September 21, 2018 – September 23, 2018
How do the ways in which we categorize books and information reflect invisible power structures and hidden hierarchies? What would an intervention into this system look like, and how can artistic processes re-shape, re-organize, and re-evaluate it?
Over the course of three days, Added Value transformed SFMOMA’s Helen and Charles Schwab Hall into a massive public book sale with a twist, featuring a radical re-organization of thousands of used books. Added Value was led by Stephanie Syjuco, with participation from The Friends of the San Francisco Public Library, The Prelinger Library and the collaborative artist team Related Tactics. Collectively, Added Value raised a total of $20,000, with all proceeds benefiting the San Francisco Public Library. Check out the Program page to see the schedule of events, Books on Film screenings, talks, and commissioned artist projects involving the manipulation and transformation of books-as-knowledge. See behind the scenes photos and use the Related Tactics exercise to Measure Your Shelf Life at home.
Stephanie Syjuco creates large-scale spectacles of collected cultural objects, cumulative archives, and temporary vending installations, often with an active public component that invites viewers to directly participate as producers or distributors. Using critical wit and collaborative co-creation, her projects leverage open-source systems, shareware logic, and flows of capital, in order to investigate issues of economies and empire. This has included starting a global collaborative project with crochet crafters to counterfeit high-end consumer goods, presenting parasitic art counterfeiting events, and developing alternative vending economies.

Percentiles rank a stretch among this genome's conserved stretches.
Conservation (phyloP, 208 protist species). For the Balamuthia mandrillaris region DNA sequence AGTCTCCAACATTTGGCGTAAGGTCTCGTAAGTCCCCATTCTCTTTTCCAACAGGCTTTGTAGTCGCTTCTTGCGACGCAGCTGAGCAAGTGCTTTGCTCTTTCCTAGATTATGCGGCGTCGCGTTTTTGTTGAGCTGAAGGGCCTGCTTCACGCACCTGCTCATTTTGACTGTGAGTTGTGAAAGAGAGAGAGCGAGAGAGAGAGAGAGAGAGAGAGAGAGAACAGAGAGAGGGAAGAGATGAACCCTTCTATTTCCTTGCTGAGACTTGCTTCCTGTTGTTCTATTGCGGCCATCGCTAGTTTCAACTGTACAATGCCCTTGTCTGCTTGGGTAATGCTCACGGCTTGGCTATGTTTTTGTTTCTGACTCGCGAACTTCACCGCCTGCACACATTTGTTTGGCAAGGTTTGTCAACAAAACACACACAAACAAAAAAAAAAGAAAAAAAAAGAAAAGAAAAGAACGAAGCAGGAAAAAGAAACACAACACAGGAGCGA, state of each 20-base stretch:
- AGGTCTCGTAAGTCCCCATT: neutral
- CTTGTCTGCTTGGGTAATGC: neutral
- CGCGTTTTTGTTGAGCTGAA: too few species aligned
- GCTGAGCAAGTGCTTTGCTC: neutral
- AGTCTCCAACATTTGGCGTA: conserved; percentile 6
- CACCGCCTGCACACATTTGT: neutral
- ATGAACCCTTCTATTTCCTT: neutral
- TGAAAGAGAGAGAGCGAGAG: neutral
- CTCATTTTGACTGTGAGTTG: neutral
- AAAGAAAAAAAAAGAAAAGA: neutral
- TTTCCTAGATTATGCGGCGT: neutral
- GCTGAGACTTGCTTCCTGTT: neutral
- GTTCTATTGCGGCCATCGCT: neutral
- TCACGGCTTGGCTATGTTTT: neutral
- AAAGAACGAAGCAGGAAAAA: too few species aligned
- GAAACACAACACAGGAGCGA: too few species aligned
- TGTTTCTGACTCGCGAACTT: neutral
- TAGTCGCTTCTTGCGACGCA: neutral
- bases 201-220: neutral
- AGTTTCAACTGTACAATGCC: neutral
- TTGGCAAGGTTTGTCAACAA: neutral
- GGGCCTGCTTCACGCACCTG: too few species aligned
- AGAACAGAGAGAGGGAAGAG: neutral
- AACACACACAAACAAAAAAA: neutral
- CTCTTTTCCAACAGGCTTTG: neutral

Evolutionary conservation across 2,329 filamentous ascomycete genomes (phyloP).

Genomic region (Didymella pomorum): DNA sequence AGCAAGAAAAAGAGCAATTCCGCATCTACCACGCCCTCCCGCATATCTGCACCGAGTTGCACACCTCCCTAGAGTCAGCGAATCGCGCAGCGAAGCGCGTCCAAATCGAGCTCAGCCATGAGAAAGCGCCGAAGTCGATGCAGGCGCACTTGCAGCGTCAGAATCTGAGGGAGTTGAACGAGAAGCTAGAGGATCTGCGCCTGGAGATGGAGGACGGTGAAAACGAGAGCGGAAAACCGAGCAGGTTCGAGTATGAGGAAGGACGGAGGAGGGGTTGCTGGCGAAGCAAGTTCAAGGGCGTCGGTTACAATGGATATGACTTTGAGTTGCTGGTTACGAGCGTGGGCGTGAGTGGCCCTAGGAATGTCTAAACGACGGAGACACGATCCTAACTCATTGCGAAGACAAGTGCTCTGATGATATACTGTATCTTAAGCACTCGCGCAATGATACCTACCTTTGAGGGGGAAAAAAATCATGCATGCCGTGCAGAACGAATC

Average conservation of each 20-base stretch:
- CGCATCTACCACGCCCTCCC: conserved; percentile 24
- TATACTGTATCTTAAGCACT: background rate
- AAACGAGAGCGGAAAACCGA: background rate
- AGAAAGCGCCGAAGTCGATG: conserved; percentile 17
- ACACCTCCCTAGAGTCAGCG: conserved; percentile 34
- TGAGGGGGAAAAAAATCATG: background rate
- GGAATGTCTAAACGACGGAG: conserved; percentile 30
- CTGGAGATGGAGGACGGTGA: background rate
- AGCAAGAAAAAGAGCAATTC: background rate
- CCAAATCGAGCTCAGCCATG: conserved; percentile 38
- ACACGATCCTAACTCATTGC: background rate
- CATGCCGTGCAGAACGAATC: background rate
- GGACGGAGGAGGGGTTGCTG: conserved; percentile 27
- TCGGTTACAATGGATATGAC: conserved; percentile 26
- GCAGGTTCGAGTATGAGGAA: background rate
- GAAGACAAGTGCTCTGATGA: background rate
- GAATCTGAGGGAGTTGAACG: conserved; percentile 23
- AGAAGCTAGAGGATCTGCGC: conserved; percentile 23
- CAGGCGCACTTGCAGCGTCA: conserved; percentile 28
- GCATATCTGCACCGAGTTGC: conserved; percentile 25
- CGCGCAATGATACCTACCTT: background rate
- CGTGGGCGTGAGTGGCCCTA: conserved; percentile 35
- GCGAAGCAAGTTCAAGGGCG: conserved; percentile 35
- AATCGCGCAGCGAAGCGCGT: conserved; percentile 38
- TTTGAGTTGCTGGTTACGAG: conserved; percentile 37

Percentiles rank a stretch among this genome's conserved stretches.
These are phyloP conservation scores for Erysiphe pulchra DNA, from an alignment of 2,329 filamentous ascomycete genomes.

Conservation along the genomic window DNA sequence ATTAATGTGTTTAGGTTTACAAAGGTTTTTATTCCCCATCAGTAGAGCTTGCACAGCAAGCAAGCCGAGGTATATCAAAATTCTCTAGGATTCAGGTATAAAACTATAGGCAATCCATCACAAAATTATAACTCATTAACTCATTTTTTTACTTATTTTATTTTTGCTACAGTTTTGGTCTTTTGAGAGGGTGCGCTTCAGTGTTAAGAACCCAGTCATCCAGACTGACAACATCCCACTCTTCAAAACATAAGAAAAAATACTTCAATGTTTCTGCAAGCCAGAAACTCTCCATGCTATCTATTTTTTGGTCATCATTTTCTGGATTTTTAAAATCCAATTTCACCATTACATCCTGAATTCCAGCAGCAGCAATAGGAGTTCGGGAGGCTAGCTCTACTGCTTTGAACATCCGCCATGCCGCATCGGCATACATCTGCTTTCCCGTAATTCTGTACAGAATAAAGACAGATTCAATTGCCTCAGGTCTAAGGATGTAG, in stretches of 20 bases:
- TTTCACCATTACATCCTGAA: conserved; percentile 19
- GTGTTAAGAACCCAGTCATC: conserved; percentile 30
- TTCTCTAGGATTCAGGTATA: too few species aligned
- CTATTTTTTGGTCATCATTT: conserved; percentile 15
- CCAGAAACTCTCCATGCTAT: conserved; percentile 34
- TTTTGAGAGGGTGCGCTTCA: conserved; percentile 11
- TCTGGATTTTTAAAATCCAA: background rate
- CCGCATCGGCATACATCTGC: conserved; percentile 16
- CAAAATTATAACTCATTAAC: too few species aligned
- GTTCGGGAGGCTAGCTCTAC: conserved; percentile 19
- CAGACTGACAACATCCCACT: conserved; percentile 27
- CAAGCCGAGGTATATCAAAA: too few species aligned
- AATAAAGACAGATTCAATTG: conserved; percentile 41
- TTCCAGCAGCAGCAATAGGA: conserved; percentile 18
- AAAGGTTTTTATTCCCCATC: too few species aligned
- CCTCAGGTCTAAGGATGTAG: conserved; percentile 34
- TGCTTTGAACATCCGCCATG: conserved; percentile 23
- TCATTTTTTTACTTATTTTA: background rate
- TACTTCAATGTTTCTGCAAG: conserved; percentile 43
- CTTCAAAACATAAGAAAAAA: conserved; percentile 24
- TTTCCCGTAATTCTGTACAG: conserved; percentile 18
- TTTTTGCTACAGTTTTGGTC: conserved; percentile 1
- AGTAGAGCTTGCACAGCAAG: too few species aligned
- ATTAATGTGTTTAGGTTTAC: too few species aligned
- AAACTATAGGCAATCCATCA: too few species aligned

Born in the Philippines in 1974, she is the recipient of a 2014 Guggenheim Fellowship Award and has exhibited widely, including at The Museum of Modern Art, New York, the Whitney Museum of American Art, the Havana Biennial, and the Asian Art Biennale, among others. She will be featured in Season 9 of the acclaimed documentary series Art in the Twenty-First Century, and at the 2018 Renwick Invitational at the Smithsonian American Art Museum. A long-time educator, she is an Assistant Professor at the University of California Berkeley. She lives and works in Oakland, California.
Related Tactics (Michele Carlson, Weston Teruya, and Nathan Watson) is a collective of artists/writers/educators/cultural organizers/arts administrators of color who create projects at the intersection of race and culture. The collective has produced projects at Adobe Books Backroom Gallery, Southern Exposure, and Black & White Projects. Their work together has been supported with a residency at Real Time & Space and an Alternative Exposure grant from Southern Exposure.
Megan Prelinger is a cultural historian of art and technology author, co-founder and architect of information design at the Prelinger Library, and co-principal of the Prelinger Archives. She is co-creator, with Rick Prelinger, of the Bay Observatory Library at the Exploratorium. She is also a field naturalist with San Francisco Nature Education.
Rick Prelinger, an archivist, writer and filmmaker, is Professor of Film and Digital Media at UC Santa Cruz and co-founder of the Prelinger Library. His archival feature Panorama Ephemera (2004) played in venues around the world, and his feature project No More Road Trips? received a Creative Capital grant in 2012. His 24 Lost Landscapes participatory urban history projects have played to thousands of viewers in San Francisco, Detroit, Oakland, Los Angeles, and elsewhere.